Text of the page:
Earlier today, news broke that rapper Meek Mill was sentenced to serve hard time for violating probation he was put on following a drug and weapons conviction in 2008. Mill had been arrested for misdemeanor assault back in March, and then again in August for reckless driving and reckless endangerment for a dirt-bike stunt filmed in Manhattan. According to the Philadelphia Inquirer, the charges stemming from the two arrests were ultimately reduced and Mill was able to enter a pretrial diversion program both times. In October, he pleaded guilty to the reckless driving charge, while the March assault charge was dropped entirely, the rapper being tasked with community service instead. Despite the reduction and dismissal of the charges against him, Mill is now facing two-to-four years in a Pennsylvania state prison for probation violation, a fact many supporters find deeply unfair. According to a Facebook post written late Monday night, Jay-Z tends to agree.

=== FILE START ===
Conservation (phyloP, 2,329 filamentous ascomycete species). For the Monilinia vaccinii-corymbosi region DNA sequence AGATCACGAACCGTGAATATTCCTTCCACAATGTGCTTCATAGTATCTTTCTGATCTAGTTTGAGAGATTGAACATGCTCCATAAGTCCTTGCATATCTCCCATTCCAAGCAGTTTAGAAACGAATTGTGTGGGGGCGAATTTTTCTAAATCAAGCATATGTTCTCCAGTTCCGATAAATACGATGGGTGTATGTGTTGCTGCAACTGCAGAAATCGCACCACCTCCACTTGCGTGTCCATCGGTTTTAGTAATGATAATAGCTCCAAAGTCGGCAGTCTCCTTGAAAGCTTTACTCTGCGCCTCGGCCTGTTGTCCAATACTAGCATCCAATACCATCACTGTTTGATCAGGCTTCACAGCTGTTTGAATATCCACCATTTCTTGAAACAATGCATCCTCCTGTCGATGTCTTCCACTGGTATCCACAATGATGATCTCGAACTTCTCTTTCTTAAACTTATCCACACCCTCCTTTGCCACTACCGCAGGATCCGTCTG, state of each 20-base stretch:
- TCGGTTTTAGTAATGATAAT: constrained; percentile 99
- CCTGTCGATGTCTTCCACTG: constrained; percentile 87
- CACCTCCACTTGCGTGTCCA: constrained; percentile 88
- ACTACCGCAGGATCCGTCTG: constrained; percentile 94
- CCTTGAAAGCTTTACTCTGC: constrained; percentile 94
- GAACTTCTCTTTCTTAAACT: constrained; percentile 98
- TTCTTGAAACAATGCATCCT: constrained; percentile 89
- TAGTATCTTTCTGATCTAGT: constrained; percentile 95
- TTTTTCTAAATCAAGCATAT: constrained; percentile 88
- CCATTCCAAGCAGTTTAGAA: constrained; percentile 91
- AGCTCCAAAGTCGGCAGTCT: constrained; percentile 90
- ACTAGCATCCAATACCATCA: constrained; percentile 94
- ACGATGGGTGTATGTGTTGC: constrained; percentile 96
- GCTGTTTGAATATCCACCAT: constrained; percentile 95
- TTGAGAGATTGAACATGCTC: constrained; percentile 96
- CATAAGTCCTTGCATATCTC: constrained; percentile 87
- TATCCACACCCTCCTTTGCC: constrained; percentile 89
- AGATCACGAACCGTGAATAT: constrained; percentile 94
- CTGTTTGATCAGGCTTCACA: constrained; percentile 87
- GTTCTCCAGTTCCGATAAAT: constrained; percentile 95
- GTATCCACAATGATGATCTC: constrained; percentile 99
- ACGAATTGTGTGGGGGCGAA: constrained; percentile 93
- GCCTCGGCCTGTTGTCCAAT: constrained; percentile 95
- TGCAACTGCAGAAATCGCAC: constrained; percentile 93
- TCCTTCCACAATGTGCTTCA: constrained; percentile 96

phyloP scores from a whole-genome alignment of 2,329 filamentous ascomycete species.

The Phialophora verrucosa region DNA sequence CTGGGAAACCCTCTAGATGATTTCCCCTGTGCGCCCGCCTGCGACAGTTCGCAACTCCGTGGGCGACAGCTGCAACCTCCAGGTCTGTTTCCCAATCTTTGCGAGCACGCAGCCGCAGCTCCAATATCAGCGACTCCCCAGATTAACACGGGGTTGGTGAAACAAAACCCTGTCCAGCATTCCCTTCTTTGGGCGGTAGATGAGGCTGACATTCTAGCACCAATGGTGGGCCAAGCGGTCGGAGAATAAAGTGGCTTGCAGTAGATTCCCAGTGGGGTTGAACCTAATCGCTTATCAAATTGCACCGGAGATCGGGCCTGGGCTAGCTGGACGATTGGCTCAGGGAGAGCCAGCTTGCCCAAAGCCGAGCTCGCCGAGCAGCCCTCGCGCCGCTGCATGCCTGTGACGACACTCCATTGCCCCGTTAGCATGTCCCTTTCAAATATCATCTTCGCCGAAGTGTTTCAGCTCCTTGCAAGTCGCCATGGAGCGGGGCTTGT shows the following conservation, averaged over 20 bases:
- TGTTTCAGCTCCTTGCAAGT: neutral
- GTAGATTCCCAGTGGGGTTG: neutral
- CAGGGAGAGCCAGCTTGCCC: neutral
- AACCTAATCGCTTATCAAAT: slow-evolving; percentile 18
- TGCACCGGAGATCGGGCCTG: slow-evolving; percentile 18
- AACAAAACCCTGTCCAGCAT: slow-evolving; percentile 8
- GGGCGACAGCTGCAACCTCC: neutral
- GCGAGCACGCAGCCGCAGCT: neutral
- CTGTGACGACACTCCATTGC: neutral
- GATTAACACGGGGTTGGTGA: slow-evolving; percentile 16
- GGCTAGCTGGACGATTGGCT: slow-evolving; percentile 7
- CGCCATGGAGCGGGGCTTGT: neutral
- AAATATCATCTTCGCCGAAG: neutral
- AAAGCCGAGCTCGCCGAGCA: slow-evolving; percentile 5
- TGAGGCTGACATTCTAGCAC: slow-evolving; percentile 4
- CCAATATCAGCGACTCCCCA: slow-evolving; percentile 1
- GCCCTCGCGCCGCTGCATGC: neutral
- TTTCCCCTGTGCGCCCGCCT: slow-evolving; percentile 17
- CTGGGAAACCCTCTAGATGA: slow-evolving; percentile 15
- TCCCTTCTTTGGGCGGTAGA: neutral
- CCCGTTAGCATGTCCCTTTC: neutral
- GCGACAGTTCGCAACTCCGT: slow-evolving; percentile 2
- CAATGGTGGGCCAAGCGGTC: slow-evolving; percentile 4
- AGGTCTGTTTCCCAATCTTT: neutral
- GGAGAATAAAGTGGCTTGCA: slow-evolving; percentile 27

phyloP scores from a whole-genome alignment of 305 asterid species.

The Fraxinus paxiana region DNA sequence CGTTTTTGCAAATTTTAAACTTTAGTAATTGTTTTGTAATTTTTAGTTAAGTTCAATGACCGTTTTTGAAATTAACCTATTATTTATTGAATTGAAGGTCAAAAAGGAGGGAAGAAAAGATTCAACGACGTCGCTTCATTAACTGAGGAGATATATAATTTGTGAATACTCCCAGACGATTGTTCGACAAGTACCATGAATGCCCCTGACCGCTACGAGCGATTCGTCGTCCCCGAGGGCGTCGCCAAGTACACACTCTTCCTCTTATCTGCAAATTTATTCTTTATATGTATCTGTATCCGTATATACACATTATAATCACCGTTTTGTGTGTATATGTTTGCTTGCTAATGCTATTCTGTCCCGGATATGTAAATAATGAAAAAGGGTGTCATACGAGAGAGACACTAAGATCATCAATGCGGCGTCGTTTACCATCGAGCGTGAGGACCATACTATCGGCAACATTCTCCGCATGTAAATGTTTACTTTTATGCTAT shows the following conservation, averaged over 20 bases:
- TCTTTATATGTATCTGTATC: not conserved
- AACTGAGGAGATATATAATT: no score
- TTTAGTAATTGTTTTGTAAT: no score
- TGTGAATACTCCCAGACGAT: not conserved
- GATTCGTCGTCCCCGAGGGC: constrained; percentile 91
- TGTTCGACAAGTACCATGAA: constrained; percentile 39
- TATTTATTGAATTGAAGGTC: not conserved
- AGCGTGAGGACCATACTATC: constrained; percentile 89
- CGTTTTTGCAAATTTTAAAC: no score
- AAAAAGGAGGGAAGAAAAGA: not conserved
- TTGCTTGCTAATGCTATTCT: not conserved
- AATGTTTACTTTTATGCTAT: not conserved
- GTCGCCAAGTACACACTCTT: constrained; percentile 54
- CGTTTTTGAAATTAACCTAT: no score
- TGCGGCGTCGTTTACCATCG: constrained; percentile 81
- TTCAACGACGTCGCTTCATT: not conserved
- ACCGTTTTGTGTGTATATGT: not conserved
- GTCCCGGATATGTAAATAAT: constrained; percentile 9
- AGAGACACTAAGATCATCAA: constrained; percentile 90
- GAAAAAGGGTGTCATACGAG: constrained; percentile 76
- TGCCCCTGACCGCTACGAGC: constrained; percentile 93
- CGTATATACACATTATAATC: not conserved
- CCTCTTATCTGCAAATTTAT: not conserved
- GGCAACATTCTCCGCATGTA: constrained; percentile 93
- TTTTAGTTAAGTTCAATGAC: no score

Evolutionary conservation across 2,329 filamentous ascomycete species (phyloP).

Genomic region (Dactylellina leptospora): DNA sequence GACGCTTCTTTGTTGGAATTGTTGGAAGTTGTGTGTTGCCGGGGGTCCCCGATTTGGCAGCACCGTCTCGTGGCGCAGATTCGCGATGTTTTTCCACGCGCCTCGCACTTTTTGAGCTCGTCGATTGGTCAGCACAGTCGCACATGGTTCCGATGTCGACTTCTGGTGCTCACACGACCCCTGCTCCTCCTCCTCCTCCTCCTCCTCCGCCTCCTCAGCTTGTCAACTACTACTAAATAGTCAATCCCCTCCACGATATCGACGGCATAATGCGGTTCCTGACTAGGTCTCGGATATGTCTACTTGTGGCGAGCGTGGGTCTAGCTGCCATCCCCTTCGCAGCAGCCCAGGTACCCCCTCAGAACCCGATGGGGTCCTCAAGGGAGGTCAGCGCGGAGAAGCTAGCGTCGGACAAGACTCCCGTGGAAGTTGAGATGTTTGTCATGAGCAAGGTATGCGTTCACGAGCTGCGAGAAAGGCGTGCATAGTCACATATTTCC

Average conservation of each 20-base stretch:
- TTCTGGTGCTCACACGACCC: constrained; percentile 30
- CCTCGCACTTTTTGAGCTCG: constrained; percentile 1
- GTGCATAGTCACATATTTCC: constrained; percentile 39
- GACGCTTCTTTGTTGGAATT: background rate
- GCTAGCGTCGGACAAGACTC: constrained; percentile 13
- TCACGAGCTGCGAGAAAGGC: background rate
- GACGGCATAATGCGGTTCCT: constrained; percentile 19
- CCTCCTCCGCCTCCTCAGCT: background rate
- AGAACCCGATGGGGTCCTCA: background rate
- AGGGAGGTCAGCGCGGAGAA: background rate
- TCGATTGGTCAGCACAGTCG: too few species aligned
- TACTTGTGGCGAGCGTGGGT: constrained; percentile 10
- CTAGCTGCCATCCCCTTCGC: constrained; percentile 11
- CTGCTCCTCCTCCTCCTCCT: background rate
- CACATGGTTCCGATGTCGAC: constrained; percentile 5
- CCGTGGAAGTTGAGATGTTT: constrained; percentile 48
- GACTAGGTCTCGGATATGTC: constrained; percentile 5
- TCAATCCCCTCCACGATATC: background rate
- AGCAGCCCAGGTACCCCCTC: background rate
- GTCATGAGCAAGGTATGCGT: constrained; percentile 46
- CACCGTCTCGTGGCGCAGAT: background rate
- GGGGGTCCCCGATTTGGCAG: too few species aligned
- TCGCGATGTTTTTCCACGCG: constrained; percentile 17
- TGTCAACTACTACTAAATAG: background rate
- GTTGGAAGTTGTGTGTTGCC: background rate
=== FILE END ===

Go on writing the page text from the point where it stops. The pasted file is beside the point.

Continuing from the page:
“The sentence handed down by the Judge — against the recommendation of the Assistant District Attorney and Probation Officer — is unjust and heavy handed,” Jay wrote on Facebook. “We will always stand by and support Meek Mill, both as he attempts to right this wrongful sentence and then in returning to his musical career.” Jay has spent much of the past year addressing what he and many other see as critical flaws in the judicial system, including the bail industry, which Jay himself dubbed “exploitative” and that critics point out unfairly penalizes those without the resources to pay. In the beginning of 2017, Jay-Z produced the Spike docuseries Time: The Kalief Browder Story, which explores the tragic real-life account of Browder’s three-year imprisonment in New York’s Rikers Island without a trial.
Update, November 8: At his concert in Dallas on Tuesday night, Jay-Z gave a more explicit reaction to Meek Mill’s sentencing amid accusations of bias and abuse of power on the part of the judge involved. “He caught a charge when he was, like, 19,” Jay told the crowd. “He’s 30 now. He’s been on probation for 11 years. Fucking 11 years. The judge just violated him. He got two to four years because he got arrested for being on a bike and popping a fucking wheelie.” He then added a quote from “The Story of O.J.,” his song about systemic racial injustice: “Still nigga.”